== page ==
Black People Politics : Burkina Faso: Dictator Blaise Compaore Declares State Of Emergency

Discussion in 'Black People Politics' started by UBNaturally, Oct 30, 2014.

  1. UBNaturally

    UBNaturally Well-Known Member MEMBER

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    The head of Burkina Faso’s armed forces, General Honoré Traoré announced the creation of an interim government

    October 30, 2014

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    AFRICANGLOBE – Burkina Faso’s dictator and puppet of France Blaise Compaore has imposed a state of emergency after massive protests at his bid to extend his 27-year dictatorship.
    The government and parliament have been dissolved, and an overnight curfew has been declared across the country.

    Protests to demand Mr Compaore’s resignation are continuing in the capital, Ouagadougou.

    Angry crowds had earlier set fire to the parliament and other government buildings.

    This forced MPs to abandon a vote aimed at allowing Compaore to seek re-election in 2015.

    ‘Barbaric Escalation’

    The main opposition leader, Zephirin Diabre, told a local radio station that the state of emergency was unacceptable.

    “We are calling on the people to show that they are against it. The resignation of President Blaise Compaore is the only thing that can bring peace to the country,” he is quoted as saying.



    The head of Burkina Faso’s armed forces, General Honoré Traoré, on Thursday announced the dissolution of the National Assembly as well as the creation of an interim government, which would lead the country for 12 months.

    Traoré did not specify, however, who would be in charge of the new government.

    He made the announcement shortly after President Blaise Compaoré issued a statement read on local broadcaster Radio Omega FM stating that he had dismantled the government and declared the country in a state of emergency, with the chief of the armed forces in charge of implementing the decision.

    upload_2014-10-30_20-12-54.png

    Recently reported on how there has been mining ongoing in Burkina Faso for some time in the last decade. As of 2006, companies exploring for gold in Burkina Faso include Goldrush Resources, Gryphon Minerals Ltd, Orbis Gold Limited and Golden Rim Resources (2010) of Australia, Cluff Gold plc and Randgold Resources Ltd. of the United Kingdom, and Canadian companies Channel Resources Ltd., Etruscan Resources, Goldbelt Resources Ltd., High River Gold Mines Ltd., Orezone Gold Corporation., Riverstone Resources Inc., and Societe Semafo. Etruscan also explores in Burkina Faso for copper.


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    http://pulitzercenter.org/reporting...old-child-labor-the-rock-crushers-larry-price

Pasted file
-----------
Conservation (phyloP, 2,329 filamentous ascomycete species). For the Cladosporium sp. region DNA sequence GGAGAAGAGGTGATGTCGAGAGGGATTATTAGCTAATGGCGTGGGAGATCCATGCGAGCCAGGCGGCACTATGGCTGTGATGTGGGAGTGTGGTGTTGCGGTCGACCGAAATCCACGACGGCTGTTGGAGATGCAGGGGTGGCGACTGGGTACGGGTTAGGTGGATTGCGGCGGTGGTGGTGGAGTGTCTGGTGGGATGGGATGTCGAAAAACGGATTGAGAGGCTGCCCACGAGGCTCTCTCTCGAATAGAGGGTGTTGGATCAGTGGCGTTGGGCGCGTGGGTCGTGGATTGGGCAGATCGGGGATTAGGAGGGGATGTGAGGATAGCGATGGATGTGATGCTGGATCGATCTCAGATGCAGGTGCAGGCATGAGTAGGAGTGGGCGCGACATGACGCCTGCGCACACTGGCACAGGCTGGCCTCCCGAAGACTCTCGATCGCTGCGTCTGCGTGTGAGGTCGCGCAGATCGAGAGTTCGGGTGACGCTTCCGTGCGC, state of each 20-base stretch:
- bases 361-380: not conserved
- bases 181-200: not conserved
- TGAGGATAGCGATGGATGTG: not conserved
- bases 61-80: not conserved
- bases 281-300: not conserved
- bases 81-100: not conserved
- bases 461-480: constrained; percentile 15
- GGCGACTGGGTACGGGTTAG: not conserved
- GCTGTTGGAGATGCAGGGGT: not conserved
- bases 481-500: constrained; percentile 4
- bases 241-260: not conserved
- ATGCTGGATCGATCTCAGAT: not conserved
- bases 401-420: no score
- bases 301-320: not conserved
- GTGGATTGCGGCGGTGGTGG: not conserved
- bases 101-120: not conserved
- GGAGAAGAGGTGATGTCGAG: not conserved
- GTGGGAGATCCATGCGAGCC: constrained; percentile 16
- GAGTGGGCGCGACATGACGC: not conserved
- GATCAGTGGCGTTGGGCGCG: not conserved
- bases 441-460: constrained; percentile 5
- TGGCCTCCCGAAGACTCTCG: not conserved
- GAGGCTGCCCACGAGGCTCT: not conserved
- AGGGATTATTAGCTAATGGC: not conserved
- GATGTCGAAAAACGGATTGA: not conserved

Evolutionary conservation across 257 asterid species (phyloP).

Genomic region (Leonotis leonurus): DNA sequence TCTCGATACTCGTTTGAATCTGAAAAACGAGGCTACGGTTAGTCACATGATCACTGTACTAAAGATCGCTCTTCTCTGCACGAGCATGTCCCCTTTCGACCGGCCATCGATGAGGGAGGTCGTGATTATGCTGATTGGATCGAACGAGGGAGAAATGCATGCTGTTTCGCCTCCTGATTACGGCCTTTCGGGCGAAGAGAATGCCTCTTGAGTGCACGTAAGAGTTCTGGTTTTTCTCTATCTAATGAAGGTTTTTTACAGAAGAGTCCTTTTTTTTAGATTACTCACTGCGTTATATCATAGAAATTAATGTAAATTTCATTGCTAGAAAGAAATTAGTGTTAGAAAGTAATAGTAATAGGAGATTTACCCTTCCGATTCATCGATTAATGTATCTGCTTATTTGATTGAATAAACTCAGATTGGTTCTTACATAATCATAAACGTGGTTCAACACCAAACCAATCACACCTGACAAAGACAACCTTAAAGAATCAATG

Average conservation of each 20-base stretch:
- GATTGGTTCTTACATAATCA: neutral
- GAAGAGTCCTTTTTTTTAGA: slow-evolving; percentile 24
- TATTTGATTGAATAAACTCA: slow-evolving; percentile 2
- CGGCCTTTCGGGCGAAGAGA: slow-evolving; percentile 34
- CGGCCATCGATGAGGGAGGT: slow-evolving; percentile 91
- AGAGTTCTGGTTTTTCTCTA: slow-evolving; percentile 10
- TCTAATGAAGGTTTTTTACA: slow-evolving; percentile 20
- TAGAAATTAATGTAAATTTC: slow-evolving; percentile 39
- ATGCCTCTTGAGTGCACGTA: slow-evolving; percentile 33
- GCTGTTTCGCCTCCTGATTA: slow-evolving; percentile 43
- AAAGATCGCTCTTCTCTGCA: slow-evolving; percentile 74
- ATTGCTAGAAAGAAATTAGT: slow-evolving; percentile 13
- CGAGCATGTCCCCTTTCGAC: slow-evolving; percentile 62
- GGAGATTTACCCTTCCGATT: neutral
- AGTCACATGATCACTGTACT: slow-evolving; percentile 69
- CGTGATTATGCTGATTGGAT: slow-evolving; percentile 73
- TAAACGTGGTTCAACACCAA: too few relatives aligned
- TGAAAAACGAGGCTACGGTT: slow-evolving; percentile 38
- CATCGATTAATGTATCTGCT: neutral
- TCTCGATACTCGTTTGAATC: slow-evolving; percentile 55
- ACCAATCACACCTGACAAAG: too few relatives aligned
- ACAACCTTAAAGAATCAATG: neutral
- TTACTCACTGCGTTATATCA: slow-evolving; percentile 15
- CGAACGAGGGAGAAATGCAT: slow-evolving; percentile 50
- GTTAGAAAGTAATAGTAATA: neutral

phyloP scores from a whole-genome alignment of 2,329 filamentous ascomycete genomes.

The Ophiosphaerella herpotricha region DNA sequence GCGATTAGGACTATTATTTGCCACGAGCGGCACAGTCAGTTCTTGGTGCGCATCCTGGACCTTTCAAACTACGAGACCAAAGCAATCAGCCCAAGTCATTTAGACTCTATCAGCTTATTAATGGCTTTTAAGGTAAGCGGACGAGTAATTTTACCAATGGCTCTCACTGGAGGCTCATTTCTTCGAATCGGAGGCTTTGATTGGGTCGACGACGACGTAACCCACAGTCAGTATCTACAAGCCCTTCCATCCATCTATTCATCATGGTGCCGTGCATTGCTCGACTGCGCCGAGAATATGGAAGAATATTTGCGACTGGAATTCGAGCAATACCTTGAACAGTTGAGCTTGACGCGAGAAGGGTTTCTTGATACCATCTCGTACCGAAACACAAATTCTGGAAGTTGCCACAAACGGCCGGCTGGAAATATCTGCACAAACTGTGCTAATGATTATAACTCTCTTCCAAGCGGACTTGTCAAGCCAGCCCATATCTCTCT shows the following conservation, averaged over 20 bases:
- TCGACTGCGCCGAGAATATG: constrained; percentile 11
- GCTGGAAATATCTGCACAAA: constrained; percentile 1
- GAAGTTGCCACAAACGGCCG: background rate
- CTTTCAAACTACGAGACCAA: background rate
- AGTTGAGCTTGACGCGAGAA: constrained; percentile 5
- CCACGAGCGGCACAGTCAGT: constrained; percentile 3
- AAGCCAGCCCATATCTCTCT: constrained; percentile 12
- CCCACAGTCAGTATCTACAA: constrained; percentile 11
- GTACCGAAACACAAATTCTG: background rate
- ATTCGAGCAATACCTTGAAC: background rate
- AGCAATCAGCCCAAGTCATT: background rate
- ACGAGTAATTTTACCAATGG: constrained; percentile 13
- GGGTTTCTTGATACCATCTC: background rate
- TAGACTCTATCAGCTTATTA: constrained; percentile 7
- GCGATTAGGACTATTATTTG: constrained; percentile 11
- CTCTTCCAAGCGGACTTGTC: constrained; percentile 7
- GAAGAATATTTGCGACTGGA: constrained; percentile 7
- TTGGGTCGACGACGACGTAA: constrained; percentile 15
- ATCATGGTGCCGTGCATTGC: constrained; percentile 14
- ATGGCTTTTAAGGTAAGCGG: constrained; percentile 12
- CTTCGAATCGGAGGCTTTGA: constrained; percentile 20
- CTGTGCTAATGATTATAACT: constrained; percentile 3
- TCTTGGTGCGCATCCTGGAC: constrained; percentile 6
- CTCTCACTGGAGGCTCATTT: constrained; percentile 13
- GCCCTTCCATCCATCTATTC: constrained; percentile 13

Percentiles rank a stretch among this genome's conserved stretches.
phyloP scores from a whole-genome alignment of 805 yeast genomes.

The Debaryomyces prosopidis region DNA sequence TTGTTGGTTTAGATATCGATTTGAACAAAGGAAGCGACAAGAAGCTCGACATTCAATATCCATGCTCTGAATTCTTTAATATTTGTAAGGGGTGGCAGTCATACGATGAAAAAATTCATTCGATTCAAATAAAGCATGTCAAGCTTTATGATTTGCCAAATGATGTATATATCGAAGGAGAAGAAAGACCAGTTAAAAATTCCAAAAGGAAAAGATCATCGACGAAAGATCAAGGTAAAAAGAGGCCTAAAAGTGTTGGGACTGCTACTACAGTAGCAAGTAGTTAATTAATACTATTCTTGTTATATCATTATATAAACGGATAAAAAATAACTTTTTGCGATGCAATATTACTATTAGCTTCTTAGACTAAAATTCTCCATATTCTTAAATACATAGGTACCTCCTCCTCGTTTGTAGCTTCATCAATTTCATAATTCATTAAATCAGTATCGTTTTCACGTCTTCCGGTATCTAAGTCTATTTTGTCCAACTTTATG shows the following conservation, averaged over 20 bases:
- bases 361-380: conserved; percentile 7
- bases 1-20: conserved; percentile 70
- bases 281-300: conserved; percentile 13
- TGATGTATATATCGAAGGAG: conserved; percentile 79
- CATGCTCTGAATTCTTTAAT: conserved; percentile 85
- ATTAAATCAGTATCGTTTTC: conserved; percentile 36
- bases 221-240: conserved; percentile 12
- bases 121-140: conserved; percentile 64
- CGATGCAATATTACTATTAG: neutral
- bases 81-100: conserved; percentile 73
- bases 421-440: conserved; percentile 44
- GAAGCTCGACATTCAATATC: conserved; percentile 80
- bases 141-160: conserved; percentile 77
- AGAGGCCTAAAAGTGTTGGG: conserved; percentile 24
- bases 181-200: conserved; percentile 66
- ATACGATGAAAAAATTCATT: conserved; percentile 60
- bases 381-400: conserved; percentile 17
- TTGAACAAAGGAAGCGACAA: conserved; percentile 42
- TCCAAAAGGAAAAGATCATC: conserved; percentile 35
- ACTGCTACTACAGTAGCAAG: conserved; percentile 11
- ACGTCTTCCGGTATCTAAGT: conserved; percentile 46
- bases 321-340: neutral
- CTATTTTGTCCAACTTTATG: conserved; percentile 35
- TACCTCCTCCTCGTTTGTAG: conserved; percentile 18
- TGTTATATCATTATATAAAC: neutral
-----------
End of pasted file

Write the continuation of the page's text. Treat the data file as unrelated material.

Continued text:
2. jamesfrmphilly

    jamesfrmphilly going above and beyond PREMIUM MEMBER

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    why don't these guys ever want to transfer power?
     
  3. UBNaturally

    UBNaturally Well-Known Member MEMBER

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    Oct 22, 2014

    (Reuters) - Opposition parties in Burkina Faso accused President Blaise Compaore on Wednesday of preparing a "constitutional coup d'etat" and called for nationwide protests against moves to remove a two-term limit for the presidency.

    Opposition leader Zephirin Diabre urged people across Burkina Faso to close market stalls and walk out of private and public sector jobs on Oct. 28 to mark the beginning of a civil disobedience campaign to prevent a referendum being organized.

    "Burkina Faso's political opposition reiterates its rejection of a referendum," Diabre said. He accused the government of preparing to pay off members of the National Assembly to vote in favor of a referendum.

    Compaore has not publicly said he wants to stand for re-election but his party has. The proposed constitutional revision has raised political tensions in the cotton and gold-producing nation of 17 million people, living on the edge of the Sahara.
     
  4. UBNaturally

    UBNaturally Well-Known Member MEMBER

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    More background...

    Burkina Faso’s “West African Spring”
    Large pro-democracy demonstrations in Burkina Faso have largely escaped the Western media’s radar.

    February 26, 2014

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    Since January, tensions have flared between Burkina Faso’s authoritarian government and pro-democracy activists. (Photo: Agence France-Presse)


    Sustained anti-government rallies in Thailand, Ukraine, and Venezuela have captured the attention of millions. But large pro-democracy demonstrations in Burkina Faso last month largely escaped the Western media’s radar.